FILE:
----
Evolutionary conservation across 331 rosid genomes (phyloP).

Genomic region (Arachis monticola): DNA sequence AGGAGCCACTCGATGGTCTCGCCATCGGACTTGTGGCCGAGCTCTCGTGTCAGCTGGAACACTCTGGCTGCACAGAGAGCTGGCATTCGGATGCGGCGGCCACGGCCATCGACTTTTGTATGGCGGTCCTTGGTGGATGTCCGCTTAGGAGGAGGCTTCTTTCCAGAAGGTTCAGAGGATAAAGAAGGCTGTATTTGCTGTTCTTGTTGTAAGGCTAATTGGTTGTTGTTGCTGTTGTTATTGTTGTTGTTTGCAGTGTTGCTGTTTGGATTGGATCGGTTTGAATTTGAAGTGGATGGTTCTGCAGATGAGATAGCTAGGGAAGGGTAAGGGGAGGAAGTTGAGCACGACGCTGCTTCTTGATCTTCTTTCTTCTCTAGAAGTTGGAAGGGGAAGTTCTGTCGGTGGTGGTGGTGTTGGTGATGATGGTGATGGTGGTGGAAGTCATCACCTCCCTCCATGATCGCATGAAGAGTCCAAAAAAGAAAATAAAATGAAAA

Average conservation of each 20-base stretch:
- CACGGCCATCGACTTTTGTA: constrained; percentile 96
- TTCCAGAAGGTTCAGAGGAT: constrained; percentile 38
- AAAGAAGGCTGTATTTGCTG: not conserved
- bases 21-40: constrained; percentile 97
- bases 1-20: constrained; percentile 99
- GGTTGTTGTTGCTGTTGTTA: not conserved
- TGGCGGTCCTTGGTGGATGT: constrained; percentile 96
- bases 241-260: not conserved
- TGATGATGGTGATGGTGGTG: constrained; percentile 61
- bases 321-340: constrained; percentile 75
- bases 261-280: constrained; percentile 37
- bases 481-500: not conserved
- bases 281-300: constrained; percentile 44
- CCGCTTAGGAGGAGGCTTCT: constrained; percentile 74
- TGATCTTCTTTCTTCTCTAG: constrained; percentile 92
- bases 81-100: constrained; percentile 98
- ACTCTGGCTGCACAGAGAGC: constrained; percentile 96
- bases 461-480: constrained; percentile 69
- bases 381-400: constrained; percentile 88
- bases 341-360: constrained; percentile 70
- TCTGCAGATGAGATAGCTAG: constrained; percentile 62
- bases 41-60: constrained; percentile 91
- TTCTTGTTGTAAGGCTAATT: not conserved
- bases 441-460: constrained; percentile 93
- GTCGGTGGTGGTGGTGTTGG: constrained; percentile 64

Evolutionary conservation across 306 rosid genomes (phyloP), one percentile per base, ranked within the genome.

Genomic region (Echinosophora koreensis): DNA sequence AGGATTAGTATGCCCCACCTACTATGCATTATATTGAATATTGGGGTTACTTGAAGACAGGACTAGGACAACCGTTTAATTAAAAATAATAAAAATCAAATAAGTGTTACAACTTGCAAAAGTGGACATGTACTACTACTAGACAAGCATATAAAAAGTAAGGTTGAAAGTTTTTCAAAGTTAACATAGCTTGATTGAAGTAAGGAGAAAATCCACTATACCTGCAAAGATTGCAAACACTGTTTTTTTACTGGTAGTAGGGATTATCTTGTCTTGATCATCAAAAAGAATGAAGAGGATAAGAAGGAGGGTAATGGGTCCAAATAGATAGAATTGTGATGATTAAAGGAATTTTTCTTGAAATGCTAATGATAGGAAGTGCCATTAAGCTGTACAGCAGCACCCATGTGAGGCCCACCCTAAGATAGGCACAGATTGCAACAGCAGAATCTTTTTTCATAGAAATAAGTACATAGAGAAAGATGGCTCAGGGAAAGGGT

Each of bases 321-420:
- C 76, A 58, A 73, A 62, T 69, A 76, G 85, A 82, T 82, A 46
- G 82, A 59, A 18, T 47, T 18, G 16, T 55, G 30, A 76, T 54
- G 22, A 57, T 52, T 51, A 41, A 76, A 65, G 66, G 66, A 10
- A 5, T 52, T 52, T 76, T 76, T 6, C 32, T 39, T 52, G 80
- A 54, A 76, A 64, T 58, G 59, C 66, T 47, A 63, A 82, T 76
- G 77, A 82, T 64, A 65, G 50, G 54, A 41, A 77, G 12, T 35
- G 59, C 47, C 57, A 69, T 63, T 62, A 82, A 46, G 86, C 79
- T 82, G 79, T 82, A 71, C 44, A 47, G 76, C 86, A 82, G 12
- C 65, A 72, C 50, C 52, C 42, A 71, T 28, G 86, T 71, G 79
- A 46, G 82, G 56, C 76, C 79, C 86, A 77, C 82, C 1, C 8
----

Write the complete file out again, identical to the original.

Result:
Evolutionary conservation across 331 rosid genomes (phyloP).

Genomic region (Arachis monticola): DNA sequence AGGAGCCACTCGATGGTCTCGCCATCGGACTTGTGGCCGAGCTCTCGTGTCAGCTGGAACACTCTGGCTGCACAGAGAGCTGGCATTCGGATGCGGCGGCCACGGCCATCGACTTTTGTATGGCGGTCCTTGGTGGATGTCCGCTTAGGAGGAGGCTTCTTTCCAGAAGGTTCAGAGGATAAAGAAGGCTGTATTTGCTGTTCTTGTTGTAAGGCTAATTGGTTGTTGTTGCTGTTGTTATTGTTGTTGTTTGCAGTGTTGCTGTTTGGATTGGATCGGTTTGAATTTGAAGTGGATGGTTCTGCAGATGAGATAGCTAGGGAAGGGTAAGGGGAGGAAGTTGAGCACGACGCTGCTTCTTGATCTTCTTTCTTCTCTAGAAGTTGGAAGGGGAAGTTCTGTCGGTGGTGGTGGTGTTGGTGATGATGGTGATGGTGGTGGAAGTCATCACCTCCCTCCATGATCGCATGAAGAGTCCAAAAAAGAAAATAAAATGAAAA

Average conservation of each 20-base stretch:
- CACGGCCATCGACTTTTGTA: constrained; percentile 96
- TTCCAGAAGGTTCAGAGGAT: constrained; percentile 38
- AAAGAAGGCTGTATTTGCTG: not conserved
- bases 21-40: constrained; percentile 97
- bases 1-20: constrained; percentile 99
- GGTTGTTGTTGCTGTTGTTA: not conserved
- TGGCGGTCCTTGGTGGATGT: constrained; percentile 96
- bases 241-260: not conserved
- TGATGATGGTGATGGTGGTG: constrained; percentile 61
- bases 321-340: constrained; percentile 75
- bases 261-280: constrained; percentile 37
- bases 481-500: not conserved
- bases 281-300: constrained; percentile 44
- CCGCTTAGGAGGAGGCTTCT: constrained; percentile 74
- TGATCTTCTTTCTTCTCTAG: constrained; percentile 92
- bases 81-100: constrained; percentile 98
- ACTCTGGCTGCACAGAGAGC: constrained; percentile 96
- bases 461-480: constrained; percentile 69
- bases 381-400: constrained; percentile 88
- bases 341-360: constrained; percentile 70
- TCTGCAGATGAGATAGCTAG: constrained; percentile 62
- bases 41-60: constrained; percentile 91
- TTCTTGTTGTAAGGCTAATT: not conserved
- bases 441-460: constrained; percentile 93
- GTCGGTGGTGGTGGTGTTGG: constrained; percentile 64

Evolutionary conservation across 306 rosid genomes (phyloP), one percentile per base, ranked within the genome.

Genomic region (Echinosophora koreensis): DNA sequence AGGATTAGTATGCCCCACCTACTATGCATTATATTGAATATTGGGGTTACTTGAAGACAGGACTAGGACAACCGTTTAATTAAAAATAATAAAAATCAAATAAGTGTTACAACTTGCAAAAGTGGACATGTACTACTACTAGACAAGCATATAAAAAGTAAGGTTGAAAGTTTTTCAAAGTTAACATAGCTTGATTGAAGTAAGGAGAAAATCCACTATACCTGCAAAGATTGCAAACACTGTTTTTTTACTGGTAGTAGGGATTATCTTGTCTTGATCATCAAAAAGAATGAAGAGGATAAGAAGGAGGGTAATGGGTCCAAATAGATAGAATTGTGATGATTAAAGGAATTTTTCTTGAAATGCTAATGATAGGAAGTGCCATTAAGCTGTACAGCAGCACCCATGTGAGGCCCACCCTAAGATAGGCACAGATTGCAACAGCAGAATCTTTTTTCATAGAAATAAGTACATAGAGAAAGATGGCTCAGGGAAAGGGT

Each of bases 321-420:
- C 76, A 58, A 73, A 62, T 69, A 76, G 85, A 82, T 82, A 46
- G 82, A 59, A 18, T 47, T 18, G 16, T 55, G 30, A 76, T 54
- G 22, A 57, T 52, T 51, A 41, A 76, A 65, G 66, G 66, A 10
- A 5, T 52, T 52, T 76, T 76, T 6, C 32, T 39, T 52, G 80
- A 54, A 76, A 64, T 58, G 59, C 66, T 47, A 63, A 82, T 76
- G 77, A 82, T 64, A 65, G 50, G 54, A 41, A 77, G 12, T 35
- G 59, C 47, C 57, A 69, T 63, T 62, A 82, A 46, G 86, C 79
- T 82, G 79, T 82, A 71, C 44, A 47, G 76, C 86, A 82, G 12
- C 65, A 72, C 50, C 52, C 42, A 71, T 28, G 86, T 71, G 79
- A 46, G 82, G 56, C 76, C 79, C 86, A 77, C 82, C 1, C 8